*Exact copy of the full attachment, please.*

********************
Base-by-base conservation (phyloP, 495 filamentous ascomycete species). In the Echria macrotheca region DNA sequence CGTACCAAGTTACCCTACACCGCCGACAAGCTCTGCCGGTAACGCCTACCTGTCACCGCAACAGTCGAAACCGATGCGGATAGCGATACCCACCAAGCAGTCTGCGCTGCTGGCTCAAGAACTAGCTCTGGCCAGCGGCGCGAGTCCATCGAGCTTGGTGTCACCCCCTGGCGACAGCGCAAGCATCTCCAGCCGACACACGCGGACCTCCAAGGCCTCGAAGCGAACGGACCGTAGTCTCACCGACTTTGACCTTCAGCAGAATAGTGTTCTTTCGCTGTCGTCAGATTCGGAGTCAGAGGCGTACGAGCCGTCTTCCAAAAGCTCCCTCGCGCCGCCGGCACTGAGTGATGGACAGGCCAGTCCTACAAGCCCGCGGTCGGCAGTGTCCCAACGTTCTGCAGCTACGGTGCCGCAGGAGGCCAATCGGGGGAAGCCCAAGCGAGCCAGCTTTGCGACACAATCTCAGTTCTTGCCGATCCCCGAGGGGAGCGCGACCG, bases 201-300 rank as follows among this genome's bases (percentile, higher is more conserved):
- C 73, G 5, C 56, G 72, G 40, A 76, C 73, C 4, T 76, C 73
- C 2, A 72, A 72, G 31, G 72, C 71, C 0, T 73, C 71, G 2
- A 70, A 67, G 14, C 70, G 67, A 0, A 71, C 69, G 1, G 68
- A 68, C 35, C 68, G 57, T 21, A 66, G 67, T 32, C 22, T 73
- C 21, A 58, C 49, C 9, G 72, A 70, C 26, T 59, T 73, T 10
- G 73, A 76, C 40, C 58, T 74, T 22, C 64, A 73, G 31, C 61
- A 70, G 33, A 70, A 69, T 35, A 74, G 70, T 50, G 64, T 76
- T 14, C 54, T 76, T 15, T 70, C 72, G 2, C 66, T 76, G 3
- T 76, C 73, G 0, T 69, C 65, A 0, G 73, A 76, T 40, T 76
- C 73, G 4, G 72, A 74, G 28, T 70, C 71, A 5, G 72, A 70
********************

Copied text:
Base-by-base conservation (phyloP, 495 filamentous ascomycete species). In the Echria macrotheca region DNA sequence CGTACCAAGTTACCCTACACCGCCGACAAGCTCTGCCGGTAACGCCTACCTGTCACCGCAACAGTCGAAACCGATGCGGATAGCGATACCCACCAAGCAGTCTGCGCTGCTGGCTCAAGAACTAGCTCTGGCCAGCGGCGCGAGTCCATCGAGCTTGGTGTCACCCCCTGGCGACAGCGCAAGCATCTCCAGCCGACACACGCGGACCTCCAAGGCCTCGAAGCGAACGGACCGTAGTCTCACCGACTTTGACCTTCAGCAGAATAGTGTTCTTTCGCTGTCGTCAGATTCGGAGTCAGAGGCGTACGAGCCGTCTTCCAAAAGCTCCCTCGCGCCGCCGGCACTGAGTGATGGACAGGCCAGTCCTACAAGCCCGCGGTCGGCAGTGTCCCAACGTTCTGCAGCTACGGTGCCGCAGGAGGCCAATCGGGGGAAGCCCAAGCGAGCCAGCTTTGCGACACAATCTCAGTTCTTGCCGATCCCCGAGGGGAGCGCGACCG, bases 201-300 rank as follows among this genome's bases (percentile, higher is more conserved):
- C 73, G 5, C 56, G 72, G 40, A 76, C 73, C 4, T 76, C 73
- C 2, A 72, A 72, G 31, G 72, C 71, C 0, T 73, C 71, G 2
- A 70, A 67, G 14, C 70, G 67, A 0, A 71, C 69, G 1, G 68
- A 68, C 35, C 68, G 57, T 21, A 66, G 67, T 32, C 22, T 73
- C 21, A 58, C 49, C 9, G 72, A 70, C 26, T 59, T 73, T 10
- G 73, A 76, C 40, C 58, T 74, T 22, C 64, A 73, G 31, C 61
- A 70, G 33, A 70, A 69, T 35, A 74, G 70, T 50, G 64, T 76
- T 14, C 54, T 76, T 15, T 70, C 72, G 2, C 66, T 76, G 3
- T 76, C 73, G 0, T 69, C 65, A 0, G 73, A 76, T 40, T 76
- C 73, G 4, G 72, A 74, G 28, T 70, C 71, A 5, G 72, A 70